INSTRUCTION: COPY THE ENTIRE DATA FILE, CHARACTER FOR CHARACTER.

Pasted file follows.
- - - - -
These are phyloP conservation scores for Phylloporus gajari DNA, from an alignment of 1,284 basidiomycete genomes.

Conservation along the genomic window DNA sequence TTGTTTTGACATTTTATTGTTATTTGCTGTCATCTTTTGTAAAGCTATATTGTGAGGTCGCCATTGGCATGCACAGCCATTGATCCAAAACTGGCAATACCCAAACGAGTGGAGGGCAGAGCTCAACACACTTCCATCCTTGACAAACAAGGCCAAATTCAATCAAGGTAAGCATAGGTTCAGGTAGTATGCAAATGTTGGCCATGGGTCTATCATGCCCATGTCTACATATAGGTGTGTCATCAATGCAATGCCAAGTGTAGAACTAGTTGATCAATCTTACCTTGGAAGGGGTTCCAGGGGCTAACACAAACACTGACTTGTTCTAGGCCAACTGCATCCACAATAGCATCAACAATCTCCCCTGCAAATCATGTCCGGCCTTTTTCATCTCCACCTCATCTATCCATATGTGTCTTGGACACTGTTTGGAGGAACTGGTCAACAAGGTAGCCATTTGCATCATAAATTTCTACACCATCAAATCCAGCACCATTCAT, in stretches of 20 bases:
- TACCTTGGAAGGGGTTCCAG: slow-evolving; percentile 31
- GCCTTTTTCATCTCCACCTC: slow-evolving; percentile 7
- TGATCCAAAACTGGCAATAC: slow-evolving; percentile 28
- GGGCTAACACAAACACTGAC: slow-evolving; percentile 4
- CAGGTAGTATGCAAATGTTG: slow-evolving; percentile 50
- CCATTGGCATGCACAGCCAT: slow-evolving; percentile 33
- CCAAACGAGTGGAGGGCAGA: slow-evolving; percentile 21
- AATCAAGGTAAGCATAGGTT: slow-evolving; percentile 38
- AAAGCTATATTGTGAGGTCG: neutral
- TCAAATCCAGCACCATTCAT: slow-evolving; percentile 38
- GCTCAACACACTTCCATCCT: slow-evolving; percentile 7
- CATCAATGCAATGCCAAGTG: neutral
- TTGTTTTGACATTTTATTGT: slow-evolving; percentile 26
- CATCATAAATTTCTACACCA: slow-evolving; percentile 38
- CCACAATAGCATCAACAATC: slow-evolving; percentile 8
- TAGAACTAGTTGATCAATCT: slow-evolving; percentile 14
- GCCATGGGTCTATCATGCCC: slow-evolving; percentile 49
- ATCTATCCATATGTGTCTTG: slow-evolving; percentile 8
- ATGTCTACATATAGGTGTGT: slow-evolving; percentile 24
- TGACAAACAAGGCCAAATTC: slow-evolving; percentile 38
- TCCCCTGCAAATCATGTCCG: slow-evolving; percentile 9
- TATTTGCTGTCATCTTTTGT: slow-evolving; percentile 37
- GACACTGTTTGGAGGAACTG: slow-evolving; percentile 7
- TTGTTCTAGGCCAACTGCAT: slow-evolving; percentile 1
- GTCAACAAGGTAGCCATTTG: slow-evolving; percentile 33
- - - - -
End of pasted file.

These are phyloP conservation scores for Phylloporus gajari DNA, from an alignment of 1,284 basidiomycete genomes.

Conservation along the genomic window DNA sequence TTGTTTTGACATTTTATTGTTATTTGCTGTCATCTTTTGTAAAGCTATATTGTGAGGTCGCCATTGGCATGCACAGCCATTGATCCAAAACTGGCAATACCCAAACGAGTGGAGGGCAGAGCTCAACACACTTCCATCCTTGACAAACAAGGCCAAATTCAATCAAGGTAAGCATAGGTTCAGGTAGTATGCAAATGTTGGCCATGGGTCTATCATGCCCATGTCTACATATAGGTGTGTCATCAATGCAATGCCAAGTGTAGAACTAGTTGATCAATCTTACCTTGGAAGGGGTTCCAGGGGCTAACACAAACACTGACTTGTTCTAGGCCAACTGCATCCACAATAGCATCAACAATCTCCCCTGCAAATCATGTCCGGCCTTTTTCATCTCCACCTCATCTATCCATATGTGTCTTGGACACTGTTTGGAGGAACTGGTCAACAAGGTAGCCATTTGCATCATAAATTTCTACACCATCAAATCCAGCACCATTCAT, in stretches of 20 bases:
- TACCTTGGAAGGGGTTCCAG: slow-evolving; percentile 31
- GCCTTTTTCATCTCCACCTC: slow-evolving; percentile 7
- TGATCCAAAACTGGCAATAC: slow-evolving; percentile 28
- GGGCTAACACAAACACTGAC: slow-evolving; percentile 4
- CAGGTAGTATGCAAATGTTG: slow-evolving; percentile 50
- CCATTGGCATGCACAGCCAT: slow-evolving; percentile 33
- CCAAACGAGTGGAGGGCAGA: slow-evolving; percentile 21
- AATCAAGGTAAGCATAGGTT: slow-evolving; percentile 38
- AAAGCTATATTGTGAGGTCG: neutral
- TCAAATCCAGCACCATTCAT: slow-evolving; percentile 38
- GCTCAACACACTTCCATCCT: slow-evolving; percentile 7
- CATCAATGCAATGCCAAGTG: neutral
- TTGTTTTGACATTTTATTGT: slow-evolving; percentile 26
- CATCATAAATTTCTACACCA: slow-evolving; percentile 38
- CCACAATAGCATCAACAATC: slow-evolving; percentile 8
- TAGAACTAGTTGATCAATCT: slow-evolving; percentile 14
- GCCATGGGTCTATCATGCCC: slow-evolving; percentile 49
- ATCTATCCATATGTGTCTTG: slow-evolving; percentile 8
- ATGTCTACATATAGGTGTGT: slow-evolving; percentile 24
- TGACAAACAAGGCCAAATTC: slow-evolving; percentile 38
- TCCCCTGCAAATCATGTCCG: slow-evolving; percentile 9
- TATTTGCTGTCATCTTTTGT: slow-evolving; percentile 37
- GACACTGTTTGGAGGAACTG: slow-evolving; percentile 7
- TTGTTCTAGGCCAACTGCAT: slow-evolving; percentile 1
- GTCAACAAGGTAGCCATTTG: slow-evolving; percentile 33